You will never find that life for which you are looking.
    When the gods created man they allotted to him death,
    but life they retained in their own keeping"

  5. #5
    Senior Member David Halitsky's Avatar
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    That was very kind of you, Amethystos. I will use the opportunity you've given me to see if I can puzzle out a little of the original for myself. Does the passage have a lot of Cretan idioms in it, or is it pretty standard early 20th century demotic? Reason I ask is that is the passage is heavily flavored with Cretanisms, then I won't stand a chance.

    Also, I should tell you that I've learned one new thing already from your post, about this gentleman:

    http://en.wikipedia.org/wiki/Enver_Hoxha

    I had no idea he was of Turkish/Islamic descent.

    But if you Google χότζας, you will see that this word is Greek for Turkish "hoxha" (teacher/preacher), and if you Google Enver Hoxha, you will see that in fact, he was from a Turkish family.

  6. #6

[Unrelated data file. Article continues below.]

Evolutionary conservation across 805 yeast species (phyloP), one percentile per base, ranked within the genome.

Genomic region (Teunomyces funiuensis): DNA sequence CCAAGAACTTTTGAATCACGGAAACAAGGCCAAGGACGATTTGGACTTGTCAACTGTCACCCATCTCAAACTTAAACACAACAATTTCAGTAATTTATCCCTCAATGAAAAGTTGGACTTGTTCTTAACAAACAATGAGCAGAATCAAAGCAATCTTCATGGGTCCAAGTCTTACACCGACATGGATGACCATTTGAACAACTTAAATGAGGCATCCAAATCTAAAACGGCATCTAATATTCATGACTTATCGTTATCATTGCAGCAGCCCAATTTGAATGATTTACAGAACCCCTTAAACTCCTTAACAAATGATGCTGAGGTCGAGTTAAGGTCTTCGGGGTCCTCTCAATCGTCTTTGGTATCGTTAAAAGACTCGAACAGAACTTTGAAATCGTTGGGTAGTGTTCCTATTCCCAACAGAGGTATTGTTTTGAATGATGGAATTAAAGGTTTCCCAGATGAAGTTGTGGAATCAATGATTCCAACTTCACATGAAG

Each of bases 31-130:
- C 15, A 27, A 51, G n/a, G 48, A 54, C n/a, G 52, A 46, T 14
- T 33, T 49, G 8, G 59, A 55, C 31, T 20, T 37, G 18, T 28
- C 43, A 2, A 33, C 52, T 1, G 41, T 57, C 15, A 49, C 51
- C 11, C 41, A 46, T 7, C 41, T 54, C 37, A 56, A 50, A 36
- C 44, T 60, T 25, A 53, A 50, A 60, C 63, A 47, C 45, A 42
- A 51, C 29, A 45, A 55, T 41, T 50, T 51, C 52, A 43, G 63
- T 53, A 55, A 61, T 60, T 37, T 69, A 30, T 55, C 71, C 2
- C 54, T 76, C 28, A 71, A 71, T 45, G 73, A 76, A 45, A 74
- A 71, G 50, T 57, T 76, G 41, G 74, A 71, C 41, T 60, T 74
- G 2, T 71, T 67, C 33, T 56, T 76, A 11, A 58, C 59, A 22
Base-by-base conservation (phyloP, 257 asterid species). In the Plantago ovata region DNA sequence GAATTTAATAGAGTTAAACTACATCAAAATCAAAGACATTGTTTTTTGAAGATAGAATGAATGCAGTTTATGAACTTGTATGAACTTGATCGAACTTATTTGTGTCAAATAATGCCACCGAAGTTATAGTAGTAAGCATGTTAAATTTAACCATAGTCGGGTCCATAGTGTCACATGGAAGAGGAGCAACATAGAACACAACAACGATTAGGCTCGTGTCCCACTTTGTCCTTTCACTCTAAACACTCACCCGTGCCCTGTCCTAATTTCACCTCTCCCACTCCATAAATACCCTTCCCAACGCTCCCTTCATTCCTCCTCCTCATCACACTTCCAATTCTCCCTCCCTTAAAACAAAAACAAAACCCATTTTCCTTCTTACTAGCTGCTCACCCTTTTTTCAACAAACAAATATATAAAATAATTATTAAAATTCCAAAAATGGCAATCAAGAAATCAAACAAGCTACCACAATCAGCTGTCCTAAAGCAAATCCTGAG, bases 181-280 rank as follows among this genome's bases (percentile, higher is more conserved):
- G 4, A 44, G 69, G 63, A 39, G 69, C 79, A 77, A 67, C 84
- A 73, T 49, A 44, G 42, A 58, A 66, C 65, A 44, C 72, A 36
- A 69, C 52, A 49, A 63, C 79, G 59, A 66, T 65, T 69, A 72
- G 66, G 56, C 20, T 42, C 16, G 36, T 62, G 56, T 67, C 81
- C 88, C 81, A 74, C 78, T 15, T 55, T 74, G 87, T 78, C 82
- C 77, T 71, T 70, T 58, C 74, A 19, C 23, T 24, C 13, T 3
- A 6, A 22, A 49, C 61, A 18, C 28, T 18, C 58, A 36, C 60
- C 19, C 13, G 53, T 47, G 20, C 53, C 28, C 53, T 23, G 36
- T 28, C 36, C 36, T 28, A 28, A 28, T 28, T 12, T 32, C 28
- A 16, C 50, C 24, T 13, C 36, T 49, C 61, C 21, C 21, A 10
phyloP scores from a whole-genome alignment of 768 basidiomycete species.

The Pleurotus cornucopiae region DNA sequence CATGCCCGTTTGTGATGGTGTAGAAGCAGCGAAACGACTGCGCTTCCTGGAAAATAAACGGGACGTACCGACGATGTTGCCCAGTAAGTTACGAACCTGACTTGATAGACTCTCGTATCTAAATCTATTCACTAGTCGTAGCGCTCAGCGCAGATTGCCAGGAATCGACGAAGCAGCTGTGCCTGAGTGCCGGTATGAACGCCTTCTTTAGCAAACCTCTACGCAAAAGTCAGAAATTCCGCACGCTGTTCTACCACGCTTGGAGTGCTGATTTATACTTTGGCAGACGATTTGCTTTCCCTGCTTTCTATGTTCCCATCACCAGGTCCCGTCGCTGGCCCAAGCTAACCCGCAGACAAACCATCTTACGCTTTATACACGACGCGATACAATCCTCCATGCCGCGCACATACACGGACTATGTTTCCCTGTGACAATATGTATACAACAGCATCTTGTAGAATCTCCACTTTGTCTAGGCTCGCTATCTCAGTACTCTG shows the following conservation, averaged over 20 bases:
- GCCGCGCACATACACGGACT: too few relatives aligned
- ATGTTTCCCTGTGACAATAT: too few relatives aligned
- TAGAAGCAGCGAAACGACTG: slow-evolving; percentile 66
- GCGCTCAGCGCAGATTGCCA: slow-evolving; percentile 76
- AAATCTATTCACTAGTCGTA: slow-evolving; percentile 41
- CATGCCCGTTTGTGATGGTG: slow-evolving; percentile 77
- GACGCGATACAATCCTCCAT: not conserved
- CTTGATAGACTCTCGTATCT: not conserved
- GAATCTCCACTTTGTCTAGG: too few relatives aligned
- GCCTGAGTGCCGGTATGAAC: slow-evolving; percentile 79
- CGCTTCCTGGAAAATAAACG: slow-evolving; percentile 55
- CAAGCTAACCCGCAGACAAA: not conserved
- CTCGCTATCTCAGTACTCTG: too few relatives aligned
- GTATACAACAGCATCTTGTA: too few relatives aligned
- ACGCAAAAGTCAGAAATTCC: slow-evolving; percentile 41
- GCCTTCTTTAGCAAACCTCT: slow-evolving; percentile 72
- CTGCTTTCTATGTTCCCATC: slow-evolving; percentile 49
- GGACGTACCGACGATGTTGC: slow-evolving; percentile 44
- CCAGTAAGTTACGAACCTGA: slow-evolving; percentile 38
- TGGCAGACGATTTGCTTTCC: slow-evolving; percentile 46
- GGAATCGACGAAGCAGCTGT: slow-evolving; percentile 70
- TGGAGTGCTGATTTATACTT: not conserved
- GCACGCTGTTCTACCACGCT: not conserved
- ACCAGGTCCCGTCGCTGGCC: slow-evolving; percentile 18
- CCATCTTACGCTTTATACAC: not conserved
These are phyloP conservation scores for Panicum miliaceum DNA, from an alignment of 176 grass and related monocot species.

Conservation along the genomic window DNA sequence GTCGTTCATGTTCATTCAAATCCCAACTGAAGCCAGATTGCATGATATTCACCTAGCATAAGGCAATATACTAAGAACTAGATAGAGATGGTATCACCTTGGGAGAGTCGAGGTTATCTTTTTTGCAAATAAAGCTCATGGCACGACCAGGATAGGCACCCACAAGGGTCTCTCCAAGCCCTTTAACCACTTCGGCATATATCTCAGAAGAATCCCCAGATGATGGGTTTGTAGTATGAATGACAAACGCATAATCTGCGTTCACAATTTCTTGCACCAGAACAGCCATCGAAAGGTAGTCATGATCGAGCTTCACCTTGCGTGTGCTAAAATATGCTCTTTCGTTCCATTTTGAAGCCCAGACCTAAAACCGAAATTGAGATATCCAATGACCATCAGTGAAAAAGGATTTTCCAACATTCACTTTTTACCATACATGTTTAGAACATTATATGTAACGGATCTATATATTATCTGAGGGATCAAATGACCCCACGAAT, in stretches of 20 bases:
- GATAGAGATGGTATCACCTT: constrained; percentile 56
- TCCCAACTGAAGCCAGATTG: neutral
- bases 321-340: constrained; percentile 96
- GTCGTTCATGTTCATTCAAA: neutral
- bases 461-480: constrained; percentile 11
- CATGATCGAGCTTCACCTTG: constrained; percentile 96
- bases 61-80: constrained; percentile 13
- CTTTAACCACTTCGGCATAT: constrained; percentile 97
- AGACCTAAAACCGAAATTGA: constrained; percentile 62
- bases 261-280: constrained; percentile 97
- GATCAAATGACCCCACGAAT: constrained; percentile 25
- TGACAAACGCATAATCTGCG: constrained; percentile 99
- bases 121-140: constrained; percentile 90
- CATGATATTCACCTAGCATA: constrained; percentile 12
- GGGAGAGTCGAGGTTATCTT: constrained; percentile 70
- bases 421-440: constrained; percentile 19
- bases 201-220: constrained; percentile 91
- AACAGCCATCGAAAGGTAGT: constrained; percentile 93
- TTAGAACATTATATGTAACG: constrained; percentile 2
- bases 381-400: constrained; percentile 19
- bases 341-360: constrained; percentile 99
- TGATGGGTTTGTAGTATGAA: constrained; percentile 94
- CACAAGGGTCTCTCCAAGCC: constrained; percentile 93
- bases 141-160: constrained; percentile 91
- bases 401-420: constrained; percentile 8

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    Χα χα χα, νομίζω ότι με τον Καζαντζάκη θα τα βρείς σκούρα...Δεν είναι να κάνεις αρχή με τα δικά του βιβλία.

    Δοκίμασε αυτό: http://menelaos.weebly.com/uploads/4...60/__31328.pdf
    Αν υπάρχει κάτι που δεν χρειάζεται την πλειοψηφία για να είναι σωστό, αυτό είναι η ανθρώπινη συνείδηση.

  7. #7
    Senior Member David Halitsky's Avatar
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    Duffy -

    Regarding your comment:

    νομίζω ότι με τον Καζαντζάκη θα τα βρείς σκούρα

    do you mean that you think Nikos K probably went to Hell after he died, not Heaven?

    Also, regarding this:

    Δοκίμασε αυτό: http://menelaos.weebly.com/uploads/4...60/__31328.pdf

    would you care to summarize what it says about Kazantzakis. I tried to puzzle out the only paragraph that mentions him, but couldn't: